Much like last year, the Lakers will be entertaining. It will be interesting to watch a new coach, new players and one old but still very good superstar as they try to prove the skeptics (myself included) wrong.

The honeymoon period for Byron Scott and his team has been extended, but will probably end sometime shortly after the season starts in late October.

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Pros and Cons of Los Angeles Lakers Gambling on Michael Beasley

From the Miami Heat to the Minnesota Timberwolves. From the Wolves to the desert-based Phoenix Suns. From the Suns back to South Beach and the Heat. 

In just six seasons, Michael Beasley has become quite the well-traveled NBA player, hopping from team to team as he attempts to jump-start his career in the Association, one that fizzled after he was selected at No. 2 in the 2008 NBA draft. 

Could the Los Angeles Lakers be his next destination? 

According to USA Today‘s Sam Amick, Beasley has already met with the recently downtrodden organization for a second time this offseason, though he remains an unrestricted free agent: 

After missing out on LeBron James and Carmelo Anthony in July, the Lakers held a free agent workout Tuesday in Los Angeles. The workout included forward Michael Beasley; big men Dexter Pittman, Greg Stiemsma, and Daniel Orton; and guards Bobby Brown, Toney Douglas, Ben Hansbrough and Malcolm Lee, a person with knowledge of the situation told USA TODAY Sports.

Putting aside the fact that this makes it sound as though Beasley is a Plan B after the team missed out on LeBron James and Carmelo Anthony, this is still significant. The Lakers have two unfilled roster spots, and the former No. 2 pick is now a legitimate candidate for one of them.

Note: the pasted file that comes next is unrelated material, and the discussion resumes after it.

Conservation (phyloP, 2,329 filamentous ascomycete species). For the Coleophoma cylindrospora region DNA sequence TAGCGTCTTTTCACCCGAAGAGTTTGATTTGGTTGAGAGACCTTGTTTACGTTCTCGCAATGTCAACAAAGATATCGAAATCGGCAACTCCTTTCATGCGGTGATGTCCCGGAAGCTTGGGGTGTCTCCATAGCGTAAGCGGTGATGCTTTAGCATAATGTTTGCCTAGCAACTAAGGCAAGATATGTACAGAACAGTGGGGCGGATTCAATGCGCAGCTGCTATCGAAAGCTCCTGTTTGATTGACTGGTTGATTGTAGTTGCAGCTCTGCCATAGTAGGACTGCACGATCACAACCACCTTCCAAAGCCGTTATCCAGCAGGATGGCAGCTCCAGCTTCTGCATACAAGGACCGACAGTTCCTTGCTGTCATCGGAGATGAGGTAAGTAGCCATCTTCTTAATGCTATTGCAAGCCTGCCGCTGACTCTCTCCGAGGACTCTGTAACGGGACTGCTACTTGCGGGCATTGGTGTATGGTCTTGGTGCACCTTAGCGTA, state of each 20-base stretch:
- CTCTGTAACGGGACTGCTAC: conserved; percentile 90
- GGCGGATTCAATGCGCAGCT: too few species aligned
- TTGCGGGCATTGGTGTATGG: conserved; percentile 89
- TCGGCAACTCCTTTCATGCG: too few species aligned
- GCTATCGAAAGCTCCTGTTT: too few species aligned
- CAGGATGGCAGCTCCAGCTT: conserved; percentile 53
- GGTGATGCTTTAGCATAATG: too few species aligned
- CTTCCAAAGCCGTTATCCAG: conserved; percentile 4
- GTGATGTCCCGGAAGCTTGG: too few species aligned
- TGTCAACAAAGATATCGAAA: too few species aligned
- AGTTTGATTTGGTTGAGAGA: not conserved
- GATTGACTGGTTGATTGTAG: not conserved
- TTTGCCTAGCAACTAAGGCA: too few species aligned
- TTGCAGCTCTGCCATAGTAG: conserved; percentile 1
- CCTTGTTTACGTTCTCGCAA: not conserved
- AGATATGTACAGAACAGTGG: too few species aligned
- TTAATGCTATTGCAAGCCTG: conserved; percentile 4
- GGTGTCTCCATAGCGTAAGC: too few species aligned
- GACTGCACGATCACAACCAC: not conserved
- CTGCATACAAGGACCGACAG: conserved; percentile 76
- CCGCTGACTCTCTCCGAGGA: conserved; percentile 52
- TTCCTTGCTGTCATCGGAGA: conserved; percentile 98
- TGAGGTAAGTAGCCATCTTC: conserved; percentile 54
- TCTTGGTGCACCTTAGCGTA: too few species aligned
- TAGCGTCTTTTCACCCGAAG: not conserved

But is that a good thing? 

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Do the Los Angeles Lakers Owe Kobe Bryant More in His Final Chapter?

As Kobe Bryant prepares for the mental, physical and emotional rides sure to follow in his 19th NBA season, it cannot be easy for him to shake one haunting question.

Is this it?

That’s not a confrontation with mortality either. After a torn Achilles and fractured tibia have twice put him face-to-face with the game’s grim reaper over the past 16 months, he knows all too well which side of his hourglass holds the most sand grains.

What Bryant could (and honestly should) have a hard time understanding is how the Los Angeles Lakers have botched the last leg of his journey this badly.

L.A. set a franchise record for losses last season (55) and had its second-lowest winning percentage ever (.329). While they should have a healthy Bryant this time aroundwhich it didn’t for all but six games last yearthe Lakers could conceivably be worse.

“The team has gone from not knowing who was its third-best player behind Bryant and Pau Gasol to not knowing who is its second-best player now,” wrote Bleacher Report’s Kevin Ding. “And Bryant still has to prove that he can stay healthy and produce as a best player must.”

Even if things get better, the difference could be marginal. Bleacher Report’s Adam Fromal pegged the Lakers for 32 victories, two more than they were given by the ESPN Forecast panel.

“Those thinking the Lakers will be marginally better than last year are on the right track, because that’s what they are: slightly more talented, walking a slippery slope, one injury away from another season-long fiasco, one Kobe Bryant renaissance shy of exceeding minimal expectations,” wrote Bleacher Report’s Dan Favale.

The offensive talent has improved through the offseason arrivals of Jeremy Lin, Carlos Boozer and rookie Julius Randle, but where is the fortune-reversing needle-mover in that group? Don’t go looking for it, because it isn’t there.